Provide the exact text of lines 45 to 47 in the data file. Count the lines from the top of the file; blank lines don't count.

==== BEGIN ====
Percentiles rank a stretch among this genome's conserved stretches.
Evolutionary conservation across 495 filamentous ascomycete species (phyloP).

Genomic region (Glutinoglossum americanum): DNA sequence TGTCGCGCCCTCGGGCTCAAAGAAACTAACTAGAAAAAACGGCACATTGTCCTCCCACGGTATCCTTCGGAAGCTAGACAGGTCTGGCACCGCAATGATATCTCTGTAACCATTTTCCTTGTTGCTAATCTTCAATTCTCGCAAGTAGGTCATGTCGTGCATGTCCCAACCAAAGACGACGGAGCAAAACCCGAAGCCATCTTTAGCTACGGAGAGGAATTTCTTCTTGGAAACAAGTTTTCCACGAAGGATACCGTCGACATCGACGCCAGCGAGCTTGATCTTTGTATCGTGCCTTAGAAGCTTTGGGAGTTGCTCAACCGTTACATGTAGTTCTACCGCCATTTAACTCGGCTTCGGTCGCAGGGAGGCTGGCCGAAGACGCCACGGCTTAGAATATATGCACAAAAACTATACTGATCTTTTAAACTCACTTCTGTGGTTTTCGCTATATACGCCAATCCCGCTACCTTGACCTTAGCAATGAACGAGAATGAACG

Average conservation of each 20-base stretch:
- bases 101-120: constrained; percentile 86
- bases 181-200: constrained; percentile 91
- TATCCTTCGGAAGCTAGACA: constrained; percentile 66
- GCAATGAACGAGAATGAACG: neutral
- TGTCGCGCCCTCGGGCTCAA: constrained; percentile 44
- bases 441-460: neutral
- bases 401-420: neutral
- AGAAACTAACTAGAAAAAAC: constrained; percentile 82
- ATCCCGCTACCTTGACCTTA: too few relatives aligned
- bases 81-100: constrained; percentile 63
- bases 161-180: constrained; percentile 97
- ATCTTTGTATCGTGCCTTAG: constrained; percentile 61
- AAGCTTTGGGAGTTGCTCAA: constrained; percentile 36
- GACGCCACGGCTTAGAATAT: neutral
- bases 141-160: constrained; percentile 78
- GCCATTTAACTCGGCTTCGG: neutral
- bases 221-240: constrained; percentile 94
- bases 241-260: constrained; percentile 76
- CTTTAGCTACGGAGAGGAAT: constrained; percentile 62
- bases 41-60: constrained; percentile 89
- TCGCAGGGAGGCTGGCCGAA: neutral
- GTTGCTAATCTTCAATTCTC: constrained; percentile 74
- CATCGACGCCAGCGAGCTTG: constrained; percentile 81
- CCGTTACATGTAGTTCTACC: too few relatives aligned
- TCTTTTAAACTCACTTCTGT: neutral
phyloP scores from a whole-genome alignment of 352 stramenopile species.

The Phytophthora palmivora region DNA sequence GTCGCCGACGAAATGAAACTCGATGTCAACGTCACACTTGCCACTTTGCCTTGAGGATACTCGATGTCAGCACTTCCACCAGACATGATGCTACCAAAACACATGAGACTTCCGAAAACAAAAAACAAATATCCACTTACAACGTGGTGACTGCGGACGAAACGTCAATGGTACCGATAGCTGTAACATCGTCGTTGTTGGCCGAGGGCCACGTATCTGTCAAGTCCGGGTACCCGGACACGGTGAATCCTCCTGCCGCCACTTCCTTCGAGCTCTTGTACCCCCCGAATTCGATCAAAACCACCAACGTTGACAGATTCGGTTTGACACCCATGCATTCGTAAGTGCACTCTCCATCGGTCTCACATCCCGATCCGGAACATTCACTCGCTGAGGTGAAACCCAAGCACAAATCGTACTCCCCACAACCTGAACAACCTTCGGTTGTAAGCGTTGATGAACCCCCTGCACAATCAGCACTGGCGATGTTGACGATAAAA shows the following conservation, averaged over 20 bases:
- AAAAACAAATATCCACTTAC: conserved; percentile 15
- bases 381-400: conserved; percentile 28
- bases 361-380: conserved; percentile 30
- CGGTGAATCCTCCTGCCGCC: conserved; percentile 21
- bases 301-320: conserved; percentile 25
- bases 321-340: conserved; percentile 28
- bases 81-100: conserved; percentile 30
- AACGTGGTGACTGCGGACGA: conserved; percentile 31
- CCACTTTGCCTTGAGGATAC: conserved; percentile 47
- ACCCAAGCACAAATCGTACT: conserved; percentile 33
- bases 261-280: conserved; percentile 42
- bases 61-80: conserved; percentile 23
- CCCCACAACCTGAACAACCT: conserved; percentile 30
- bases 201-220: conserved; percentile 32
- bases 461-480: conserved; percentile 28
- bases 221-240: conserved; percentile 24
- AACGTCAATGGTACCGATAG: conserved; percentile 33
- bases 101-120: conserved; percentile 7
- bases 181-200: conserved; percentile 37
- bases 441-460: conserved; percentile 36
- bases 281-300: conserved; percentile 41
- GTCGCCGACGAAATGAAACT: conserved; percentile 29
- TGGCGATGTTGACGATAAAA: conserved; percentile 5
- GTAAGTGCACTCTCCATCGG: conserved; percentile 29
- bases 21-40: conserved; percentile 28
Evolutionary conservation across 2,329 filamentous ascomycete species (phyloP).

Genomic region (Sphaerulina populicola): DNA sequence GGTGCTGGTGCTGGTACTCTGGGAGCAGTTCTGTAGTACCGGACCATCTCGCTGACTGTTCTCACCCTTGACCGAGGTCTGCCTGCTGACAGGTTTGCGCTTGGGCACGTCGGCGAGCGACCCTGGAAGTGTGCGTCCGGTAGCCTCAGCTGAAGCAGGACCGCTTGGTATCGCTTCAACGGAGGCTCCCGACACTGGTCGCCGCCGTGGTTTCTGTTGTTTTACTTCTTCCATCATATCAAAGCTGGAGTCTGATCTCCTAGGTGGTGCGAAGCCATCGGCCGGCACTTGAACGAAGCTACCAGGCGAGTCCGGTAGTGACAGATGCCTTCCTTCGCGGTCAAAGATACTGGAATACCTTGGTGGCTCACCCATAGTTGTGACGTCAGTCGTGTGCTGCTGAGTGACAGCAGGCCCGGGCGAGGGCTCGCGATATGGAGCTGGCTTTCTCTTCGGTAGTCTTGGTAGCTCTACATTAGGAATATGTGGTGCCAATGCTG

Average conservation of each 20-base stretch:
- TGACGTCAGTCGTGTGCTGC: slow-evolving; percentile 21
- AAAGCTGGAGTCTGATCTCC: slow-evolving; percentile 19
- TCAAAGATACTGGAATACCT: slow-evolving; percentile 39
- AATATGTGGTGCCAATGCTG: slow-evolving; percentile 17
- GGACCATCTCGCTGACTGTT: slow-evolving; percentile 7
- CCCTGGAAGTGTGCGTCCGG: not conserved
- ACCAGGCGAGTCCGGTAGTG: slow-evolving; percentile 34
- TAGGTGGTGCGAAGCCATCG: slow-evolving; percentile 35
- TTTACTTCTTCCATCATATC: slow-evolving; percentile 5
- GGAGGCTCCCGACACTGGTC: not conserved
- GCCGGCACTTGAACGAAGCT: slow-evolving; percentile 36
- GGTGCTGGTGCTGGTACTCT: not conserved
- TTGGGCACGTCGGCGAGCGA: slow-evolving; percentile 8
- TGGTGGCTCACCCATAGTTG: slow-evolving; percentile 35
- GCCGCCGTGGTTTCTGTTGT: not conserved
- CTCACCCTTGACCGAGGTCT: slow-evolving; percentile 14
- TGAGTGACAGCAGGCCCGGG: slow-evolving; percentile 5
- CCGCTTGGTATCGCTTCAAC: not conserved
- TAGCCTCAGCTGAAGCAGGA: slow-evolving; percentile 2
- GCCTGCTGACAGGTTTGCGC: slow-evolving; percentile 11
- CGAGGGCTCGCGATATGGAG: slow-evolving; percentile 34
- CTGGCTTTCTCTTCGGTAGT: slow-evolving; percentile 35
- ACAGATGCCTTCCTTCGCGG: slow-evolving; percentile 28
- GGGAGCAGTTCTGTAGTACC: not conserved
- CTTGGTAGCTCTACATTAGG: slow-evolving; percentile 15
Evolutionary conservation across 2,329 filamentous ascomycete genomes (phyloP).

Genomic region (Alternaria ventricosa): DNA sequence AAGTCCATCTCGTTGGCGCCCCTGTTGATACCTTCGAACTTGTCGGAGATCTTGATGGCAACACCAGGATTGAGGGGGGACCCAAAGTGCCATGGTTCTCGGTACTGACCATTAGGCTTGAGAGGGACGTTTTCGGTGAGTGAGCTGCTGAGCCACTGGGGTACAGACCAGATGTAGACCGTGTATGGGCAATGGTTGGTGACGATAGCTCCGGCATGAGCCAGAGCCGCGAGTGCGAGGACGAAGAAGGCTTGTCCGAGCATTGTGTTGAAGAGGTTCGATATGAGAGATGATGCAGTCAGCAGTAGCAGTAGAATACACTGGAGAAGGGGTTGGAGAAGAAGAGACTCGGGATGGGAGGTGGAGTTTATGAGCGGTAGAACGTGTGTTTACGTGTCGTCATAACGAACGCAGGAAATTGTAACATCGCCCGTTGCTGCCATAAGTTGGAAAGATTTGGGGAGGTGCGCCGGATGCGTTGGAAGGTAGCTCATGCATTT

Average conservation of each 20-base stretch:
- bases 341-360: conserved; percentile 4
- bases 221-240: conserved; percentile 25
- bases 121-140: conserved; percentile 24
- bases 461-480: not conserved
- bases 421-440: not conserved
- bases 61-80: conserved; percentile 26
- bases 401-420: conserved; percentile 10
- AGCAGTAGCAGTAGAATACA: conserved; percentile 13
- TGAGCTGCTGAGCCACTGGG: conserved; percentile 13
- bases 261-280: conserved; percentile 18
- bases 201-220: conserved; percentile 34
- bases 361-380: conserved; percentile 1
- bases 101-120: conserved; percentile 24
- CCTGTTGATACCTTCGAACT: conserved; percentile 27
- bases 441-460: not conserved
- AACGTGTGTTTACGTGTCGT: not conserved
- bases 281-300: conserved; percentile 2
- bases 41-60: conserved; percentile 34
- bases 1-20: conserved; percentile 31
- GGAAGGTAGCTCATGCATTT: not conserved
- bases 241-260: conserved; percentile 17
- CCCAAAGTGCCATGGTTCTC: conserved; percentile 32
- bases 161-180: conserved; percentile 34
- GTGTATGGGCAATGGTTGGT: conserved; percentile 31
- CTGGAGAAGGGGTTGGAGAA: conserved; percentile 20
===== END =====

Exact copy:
- bases 201-220: conserved; percentile 32
- bases 461-480: conserved; percentile 28
- bases 221-240: conserved; percentile 24